"Farmers in 27 countries are already enjoying increased crop productivity and quality, individual and community socioeconomic improvements and environmental benefits of sustainable agriculture enabled through plant biotechnology," said Denise Dewar, executive director for plant biotechnology at CropLife International. "As growing conditions become more extreme due to climate change, models have shown that farmers in Africa, Latin America and Southeast Asia will only continue to benefit from innovative biotech traits, such as drought- and heat-tolerant and nitrogen use-efficient seeds."

 

Biotech acres

According to ISAAA's annual global biotech crop acreage report released recently in Beijing, China, more than 18 million farmers are planting biotech crops on 175 million hectares.

ISAAA reported that smallholder farmers in developing countries can especially benefit from plant biotechnology as they face the most extreme food security and productivity challenges.

Of the farmers planting biotech crops, more than 90%, or 16.5 million, are small-scale and resource-poor farmers. Of the 27 countries planting biotech crops, 19 are developing countries.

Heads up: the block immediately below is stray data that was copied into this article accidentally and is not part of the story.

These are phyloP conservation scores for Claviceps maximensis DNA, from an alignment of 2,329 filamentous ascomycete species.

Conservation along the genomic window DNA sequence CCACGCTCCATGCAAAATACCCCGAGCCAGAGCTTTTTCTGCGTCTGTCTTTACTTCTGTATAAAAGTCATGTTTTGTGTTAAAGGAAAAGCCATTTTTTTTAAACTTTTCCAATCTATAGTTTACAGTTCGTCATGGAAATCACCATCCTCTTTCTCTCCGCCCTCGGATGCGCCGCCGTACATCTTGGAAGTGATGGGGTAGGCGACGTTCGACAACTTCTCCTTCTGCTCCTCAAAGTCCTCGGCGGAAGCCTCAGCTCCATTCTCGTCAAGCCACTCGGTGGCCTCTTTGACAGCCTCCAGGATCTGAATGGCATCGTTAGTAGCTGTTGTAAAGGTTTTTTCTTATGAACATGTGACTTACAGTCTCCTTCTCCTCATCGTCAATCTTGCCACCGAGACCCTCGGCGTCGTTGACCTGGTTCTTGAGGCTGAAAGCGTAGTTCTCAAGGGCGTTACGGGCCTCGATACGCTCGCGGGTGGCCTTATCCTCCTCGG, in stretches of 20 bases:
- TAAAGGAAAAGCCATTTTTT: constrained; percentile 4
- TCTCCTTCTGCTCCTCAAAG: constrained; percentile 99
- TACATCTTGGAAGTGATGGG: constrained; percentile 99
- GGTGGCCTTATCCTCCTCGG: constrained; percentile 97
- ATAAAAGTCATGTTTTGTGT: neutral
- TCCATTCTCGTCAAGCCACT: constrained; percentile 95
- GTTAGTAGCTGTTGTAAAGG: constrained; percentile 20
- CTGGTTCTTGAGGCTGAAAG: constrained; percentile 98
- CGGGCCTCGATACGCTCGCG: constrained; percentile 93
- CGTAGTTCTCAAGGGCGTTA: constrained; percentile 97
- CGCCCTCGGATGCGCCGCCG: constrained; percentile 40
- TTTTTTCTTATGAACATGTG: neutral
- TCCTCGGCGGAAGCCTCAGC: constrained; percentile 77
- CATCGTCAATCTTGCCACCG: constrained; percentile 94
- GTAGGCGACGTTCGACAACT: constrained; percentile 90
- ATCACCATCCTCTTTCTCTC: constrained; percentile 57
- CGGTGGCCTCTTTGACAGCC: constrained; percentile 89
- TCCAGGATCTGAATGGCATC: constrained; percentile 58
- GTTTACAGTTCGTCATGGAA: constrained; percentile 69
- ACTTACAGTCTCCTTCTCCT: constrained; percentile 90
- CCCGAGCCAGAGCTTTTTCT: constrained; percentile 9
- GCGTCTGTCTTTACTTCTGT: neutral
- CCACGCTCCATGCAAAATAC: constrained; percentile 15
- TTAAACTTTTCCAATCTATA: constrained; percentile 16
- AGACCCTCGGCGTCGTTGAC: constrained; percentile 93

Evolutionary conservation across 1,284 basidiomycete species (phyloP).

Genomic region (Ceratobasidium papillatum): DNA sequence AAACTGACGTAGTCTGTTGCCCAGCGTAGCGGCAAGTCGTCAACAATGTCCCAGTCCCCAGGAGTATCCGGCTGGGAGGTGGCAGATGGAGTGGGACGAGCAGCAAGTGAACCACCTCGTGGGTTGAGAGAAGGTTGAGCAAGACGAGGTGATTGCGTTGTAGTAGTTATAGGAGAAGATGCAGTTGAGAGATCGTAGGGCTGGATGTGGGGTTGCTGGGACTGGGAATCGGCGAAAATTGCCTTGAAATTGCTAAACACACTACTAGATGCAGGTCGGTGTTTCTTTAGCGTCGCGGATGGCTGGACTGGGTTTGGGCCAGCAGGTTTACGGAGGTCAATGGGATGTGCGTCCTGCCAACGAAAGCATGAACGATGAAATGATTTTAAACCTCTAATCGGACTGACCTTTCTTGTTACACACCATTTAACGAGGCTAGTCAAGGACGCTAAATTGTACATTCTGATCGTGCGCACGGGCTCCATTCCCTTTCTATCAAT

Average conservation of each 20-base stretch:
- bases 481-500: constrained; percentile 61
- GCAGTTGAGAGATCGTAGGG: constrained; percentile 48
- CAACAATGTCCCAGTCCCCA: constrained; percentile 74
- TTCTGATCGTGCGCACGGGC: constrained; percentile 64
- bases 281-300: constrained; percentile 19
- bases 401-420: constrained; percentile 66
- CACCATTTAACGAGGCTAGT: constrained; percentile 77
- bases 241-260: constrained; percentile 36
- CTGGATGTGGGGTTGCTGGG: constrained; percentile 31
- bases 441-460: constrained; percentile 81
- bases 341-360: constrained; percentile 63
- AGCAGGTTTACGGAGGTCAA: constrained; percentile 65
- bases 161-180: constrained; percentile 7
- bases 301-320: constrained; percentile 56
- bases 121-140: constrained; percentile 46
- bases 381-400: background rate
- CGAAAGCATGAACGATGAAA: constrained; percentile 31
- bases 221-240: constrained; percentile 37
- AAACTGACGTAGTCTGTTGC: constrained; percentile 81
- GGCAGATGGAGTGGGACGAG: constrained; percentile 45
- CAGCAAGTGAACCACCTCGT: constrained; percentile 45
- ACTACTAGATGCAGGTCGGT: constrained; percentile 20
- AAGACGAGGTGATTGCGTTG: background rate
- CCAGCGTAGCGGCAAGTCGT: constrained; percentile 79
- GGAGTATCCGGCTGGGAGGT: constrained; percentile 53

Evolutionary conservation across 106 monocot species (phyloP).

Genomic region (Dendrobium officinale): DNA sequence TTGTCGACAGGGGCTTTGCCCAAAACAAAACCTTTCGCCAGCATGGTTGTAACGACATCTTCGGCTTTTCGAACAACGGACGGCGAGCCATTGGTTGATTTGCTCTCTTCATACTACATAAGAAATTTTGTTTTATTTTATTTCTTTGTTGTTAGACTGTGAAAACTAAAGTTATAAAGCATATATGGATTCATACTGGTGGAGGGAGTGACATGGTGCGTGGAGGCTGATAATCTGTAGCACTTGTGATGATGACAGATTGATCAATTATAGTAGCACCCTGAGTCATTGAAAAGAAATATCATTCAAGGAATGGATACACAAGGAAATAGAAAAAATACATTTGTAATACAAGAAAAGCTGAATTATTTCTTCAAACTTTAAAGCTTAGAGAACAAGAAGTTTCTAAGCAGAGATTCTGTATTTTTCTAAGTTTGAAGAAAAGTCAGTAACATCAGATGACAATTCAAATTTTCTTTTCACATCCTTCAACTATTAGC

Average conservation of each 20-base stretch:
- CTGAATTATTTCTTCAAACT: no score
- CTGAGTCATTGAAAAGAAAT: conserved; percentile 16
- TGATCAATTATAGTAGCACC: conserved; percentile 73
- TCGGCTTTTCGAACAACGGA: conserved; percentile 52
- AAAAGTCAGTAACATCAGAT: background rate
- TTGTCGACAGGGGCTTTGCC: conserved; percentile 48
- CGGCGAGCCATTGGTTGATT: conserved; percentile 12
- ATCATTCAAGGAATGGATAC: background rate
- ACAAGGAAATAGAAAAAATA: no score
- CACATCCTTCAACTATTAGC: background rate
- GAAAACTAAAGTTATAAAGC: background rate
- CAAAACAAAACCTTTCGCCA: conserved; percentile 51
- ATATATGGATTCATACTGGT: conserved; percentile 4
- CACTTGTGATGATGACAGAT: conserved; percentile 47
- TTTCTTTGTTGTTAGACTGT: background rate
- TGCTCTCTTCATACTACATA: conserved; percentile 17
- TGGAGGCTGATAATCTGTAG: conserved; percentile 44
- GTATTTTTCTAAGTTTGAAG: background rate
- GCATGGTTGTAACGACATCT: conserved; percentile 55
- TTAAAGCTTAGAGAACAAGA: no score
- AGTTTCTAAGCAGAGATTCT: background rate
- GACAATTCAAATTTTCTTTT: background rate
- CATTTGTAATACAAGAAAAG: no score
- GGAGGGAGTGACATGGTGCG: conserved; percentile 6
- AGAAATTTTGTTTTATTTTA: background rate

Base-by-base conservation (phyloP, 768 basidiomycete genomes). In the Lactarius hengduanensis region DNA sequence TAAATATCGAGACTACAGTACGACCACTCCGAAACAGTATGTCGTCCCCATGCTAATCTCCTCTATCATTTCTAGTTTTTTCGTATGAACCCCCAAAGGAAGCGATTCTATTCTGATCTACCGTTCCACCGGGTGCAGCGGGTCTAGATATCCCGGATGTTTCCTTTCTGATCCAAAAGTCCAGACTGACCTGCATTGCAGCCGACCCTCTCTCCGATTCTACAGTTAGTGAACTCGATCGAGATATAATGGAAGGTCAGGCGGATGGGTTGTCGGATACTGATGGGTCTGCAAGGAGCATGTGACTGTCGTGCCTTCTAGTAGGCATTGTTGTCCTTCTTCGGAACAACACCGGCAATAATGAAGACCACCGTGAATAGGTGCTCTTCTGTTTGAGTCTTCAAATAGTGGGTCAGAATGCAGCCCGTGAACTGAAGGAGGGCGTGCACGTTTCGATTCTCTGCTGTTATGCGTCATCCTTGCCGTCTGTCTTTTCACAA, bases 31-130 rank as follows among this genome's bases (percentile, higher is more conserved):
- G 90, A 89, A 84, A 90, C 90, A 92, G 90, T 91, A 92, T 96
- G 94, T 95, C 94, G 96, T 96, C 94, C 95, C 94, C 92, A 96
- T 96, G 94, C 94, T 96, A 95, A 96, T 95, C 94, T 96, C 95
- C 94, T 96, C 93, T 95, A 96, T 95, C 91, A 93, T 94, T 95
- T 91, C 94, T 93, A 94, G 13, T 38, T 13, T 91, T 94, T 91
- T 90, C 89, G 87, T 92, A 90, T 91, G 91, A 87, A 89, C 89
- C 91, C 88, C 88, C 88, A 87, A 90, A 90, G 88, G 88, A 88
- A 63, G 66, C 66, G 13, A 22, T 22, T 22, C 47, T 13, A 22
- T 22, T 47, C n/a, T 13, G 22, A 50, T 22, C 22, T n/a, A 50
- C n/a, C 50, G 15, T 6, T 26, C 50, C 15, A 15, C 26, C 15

"For nearly two decades, the plant science industry has been committed to developing and commercializing innovative products and traits that benefit farmers, consumers and the environment," Dewar said. "As farmers face the daunting challenge of feeding the world's largest population under tough climate and growing conditions, new biotech traits that maintain and increase crop productivity under heat and drought conditions, as well as help crops more efficiently use nitrogen, will be crucial to achieving food security."

The IFPRI report highlights three key areas for investments prioritizing effective technology use.

First, it emphasized the importance of investment in agricultural research that will help improve crop productivity.

Also, investing in the development and implementation of resource-conserving agricultural management practices — such as no-till farming, integrated soil fertility management, improved crop protection and precision agriculture — is the only way to actually progress toward increased global food security and food production.

Last, IFPRI recommended increasing investment in irrigation to help meet challenges during dry weather conditions.

Improving global food security and increasing crop productivity will require support from many sectors. Both reports from IFPRI and ISAAA provide evidence that it can be done, but not without investment, education, implementation and commitment from all parties working toward the solutions.

Volume:86 Issue:09